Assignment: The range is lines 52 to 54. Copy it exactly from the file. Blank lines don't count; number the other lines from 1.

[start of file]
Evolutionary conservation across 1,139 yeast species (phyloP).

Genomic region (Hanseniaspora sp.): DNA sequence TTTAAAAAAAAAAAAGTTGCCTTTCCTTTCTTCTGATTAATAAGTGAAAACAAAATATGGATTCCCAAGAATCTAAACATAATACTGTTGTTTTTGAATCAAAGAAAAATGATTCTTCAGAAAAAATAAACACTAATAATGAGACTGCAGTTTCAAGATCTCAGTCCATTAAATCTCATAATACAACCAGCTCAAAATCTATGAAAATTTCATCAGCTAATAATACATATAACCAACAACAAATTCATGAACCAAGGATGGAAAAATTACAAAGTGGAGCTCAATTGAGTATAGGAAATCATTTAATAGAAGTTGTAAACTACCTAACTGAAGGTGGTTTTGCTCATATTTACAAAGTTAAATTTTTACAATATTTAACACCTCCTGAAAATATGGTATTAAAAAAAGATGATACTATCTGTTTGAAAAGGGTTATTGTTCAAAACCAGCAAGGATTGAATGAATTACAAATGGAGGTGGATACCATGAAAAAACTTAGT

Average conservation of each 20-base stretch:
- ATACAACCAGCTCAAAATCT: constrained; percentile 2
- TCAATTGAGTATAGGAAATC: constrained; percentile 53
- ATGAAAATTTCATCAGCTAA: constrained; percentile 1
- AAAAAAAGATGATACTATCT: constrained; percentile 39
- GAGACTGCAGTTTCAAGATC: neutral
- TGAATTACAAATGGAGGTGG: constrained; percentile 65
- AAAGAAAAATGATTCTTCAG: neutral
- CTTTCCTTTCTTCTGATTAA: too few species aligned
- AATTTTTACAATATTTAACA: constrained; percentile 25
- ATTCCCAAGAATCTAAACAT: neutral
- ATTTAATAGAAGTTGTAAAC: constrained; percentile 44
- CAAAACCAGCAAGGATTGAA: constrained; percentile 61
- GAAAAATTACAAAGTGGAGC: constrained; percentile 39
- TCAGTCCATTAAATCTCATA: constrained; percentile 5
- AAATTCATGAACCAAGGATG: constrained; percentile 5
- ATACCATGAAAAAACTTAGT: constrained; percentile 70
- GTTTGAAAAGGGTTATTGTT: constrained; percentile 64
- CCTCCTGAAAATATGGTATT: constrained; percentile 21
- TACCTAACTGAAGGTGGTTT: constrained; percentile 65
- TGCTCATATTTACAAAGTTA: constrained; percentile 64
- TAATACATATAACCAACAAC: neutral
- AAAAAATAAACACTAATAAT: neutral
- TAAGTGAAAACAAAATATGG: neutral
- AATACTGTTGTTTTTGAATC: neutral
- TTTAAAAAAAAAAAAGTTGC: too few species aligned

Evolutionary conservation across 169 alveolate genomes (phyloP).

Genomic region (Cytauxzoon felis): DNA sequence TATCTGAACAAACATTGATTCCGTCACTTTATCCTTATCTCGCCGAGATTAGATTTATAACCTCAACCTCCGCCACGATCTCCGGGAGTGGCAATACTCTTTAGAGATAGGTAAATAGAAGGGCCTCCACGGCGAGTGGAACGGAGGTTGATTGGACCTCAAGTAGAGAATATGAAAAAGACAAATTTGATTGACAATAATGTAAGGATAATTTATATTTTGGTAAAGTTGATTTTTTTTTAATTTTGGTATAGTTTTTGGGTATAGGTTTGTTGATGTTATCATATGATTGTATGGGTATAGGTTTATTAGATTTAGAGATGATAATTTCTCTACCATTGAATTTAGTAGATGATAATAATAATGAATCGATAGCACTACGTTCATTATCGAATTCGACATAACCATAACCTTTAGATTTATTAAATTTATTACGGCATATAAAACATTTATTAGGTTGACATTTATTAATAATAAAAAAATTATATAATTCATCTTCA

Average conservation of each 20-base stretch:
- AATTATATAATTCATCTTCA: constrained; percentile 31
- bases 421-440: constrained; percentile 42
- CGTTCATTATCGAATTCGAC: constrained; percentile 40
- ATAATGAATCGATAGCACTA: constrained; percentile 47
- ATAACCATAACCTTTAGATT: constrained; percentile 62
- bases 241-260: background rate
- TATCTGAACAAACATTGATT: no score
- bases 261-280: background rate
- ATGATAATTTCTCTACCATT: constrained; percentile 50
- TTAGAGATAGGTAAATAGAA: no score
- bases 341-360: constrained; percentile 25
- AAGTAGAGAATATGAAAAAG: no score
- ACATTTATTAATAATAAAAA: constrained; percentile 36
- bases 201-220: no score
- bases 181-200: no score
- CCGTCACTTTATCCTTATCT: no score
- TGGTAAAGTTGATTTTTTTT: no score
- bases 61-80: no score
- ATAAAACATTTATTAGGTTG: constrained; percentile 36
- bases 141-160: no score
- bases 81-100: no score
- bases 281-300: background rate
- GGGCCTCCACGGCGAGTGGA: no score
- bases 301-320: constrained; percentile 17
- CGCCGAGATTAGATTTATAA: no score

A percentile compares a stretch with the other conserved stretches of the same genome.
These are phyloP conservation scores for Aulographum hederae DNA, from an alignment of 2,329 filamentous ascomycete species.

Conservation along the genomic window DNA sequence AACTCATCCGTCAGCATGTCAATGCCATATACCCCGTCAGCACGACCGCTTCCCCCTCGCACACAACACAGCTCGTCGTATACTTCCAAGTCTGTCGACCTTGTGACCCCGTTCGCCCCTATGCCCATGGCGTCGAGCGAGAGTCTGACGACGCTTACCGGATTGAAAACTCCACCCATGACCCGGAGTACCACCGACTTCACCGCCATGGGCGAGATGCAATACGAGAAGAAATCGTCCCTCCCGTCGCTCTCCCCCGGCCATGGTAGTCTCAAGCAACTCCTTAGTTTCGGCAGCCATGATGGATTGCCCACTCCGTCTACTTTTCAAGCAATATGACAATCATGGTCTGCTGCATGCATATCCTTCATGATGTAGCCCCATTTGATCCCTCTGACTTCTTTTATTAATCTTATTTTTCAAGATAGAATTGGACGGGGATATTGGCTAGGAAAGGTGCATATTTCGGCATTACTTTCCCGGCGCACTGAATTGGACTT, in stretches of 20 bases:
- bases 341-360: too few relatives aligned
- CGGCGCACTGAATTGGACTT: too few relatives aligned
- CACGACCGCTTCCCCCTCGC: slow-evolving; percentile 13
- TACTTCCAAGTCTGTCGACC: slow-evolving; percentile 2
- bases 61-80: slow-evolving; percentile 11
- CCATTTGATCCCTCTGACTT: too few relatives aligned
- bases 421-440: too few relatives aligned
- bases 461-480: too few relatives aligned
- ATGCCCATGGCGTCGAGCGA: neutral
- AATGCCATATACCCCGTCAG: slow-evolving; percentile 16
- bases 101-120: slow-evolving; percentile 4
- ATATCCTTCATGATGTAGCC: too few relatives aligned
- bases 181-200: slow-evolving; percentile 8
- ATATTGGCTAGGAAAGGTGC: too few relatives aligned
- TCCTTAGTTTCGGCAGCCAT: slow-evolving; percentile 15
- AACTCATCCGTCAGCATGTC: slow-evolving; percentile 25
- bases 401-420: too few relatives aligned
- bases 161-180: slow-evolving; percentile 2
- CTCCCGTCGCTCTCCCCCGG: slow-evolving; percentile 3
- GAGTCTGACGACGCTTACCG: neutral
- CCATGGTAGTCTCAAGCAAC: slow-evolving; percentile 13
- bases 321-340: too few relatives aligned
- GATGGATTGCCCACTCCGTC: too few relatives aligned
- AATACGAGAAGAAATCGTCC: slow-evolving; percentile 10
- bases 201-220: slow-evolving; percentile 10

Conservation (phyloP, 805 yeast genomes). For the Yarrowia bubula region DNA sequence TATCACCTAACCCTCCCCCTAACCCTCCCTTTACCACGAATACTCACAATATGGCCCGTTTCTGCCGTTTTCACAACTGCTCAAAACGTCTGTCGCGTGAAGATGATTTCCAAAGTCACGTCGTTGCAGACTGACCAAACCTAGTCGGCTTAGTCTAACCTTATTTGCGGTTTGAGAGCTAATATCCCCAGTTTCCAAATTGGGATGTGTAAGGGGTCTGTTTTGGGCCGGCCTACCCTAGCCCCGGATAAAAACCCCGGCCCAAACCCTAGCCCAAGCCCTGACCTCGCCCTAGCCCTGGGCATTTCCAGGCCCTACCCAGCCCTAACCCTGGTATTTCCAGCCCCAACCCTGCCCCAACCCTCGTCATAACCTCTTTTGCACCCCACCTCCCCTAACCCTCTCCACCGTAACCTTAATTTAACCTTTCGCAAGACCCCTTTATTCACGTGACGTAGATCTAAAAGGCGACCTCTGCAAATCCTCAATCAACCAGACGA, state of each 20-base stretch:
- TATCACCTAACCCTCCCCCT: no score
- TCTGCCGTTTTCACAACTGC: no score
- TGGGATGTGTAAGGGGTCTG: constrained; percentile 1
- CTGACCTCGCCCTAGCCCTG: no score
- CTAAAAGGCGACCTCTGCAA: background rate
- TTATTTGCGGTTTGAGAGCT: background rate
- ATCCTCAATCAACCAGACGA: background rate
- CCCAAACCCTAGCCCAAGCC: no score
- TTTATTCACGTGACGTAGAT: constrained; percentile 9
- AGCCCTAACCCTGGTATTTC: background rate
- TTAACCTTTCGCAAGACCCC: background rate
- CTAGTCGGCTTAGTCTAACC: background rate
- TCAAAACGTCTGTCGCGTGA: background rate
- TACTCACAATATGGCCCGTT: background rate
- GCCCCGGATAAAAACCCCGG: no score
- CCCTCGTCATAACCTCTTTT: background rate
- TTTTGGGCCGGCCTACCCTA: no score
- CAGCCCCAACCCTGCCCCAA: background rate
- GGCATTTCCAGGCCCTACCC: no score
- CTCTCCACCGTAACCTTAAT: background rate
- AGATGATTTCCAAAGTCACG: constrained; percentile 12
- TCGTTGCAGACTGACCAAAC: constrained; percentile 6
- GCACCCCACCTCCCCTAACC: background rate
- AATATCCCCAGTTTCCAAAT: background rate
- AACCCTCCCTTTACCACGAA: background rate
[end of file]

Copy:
- bases 81-100: no score
- bases 281-300: background rate
- GGGCCTCCACGGCGAGTGGA: no score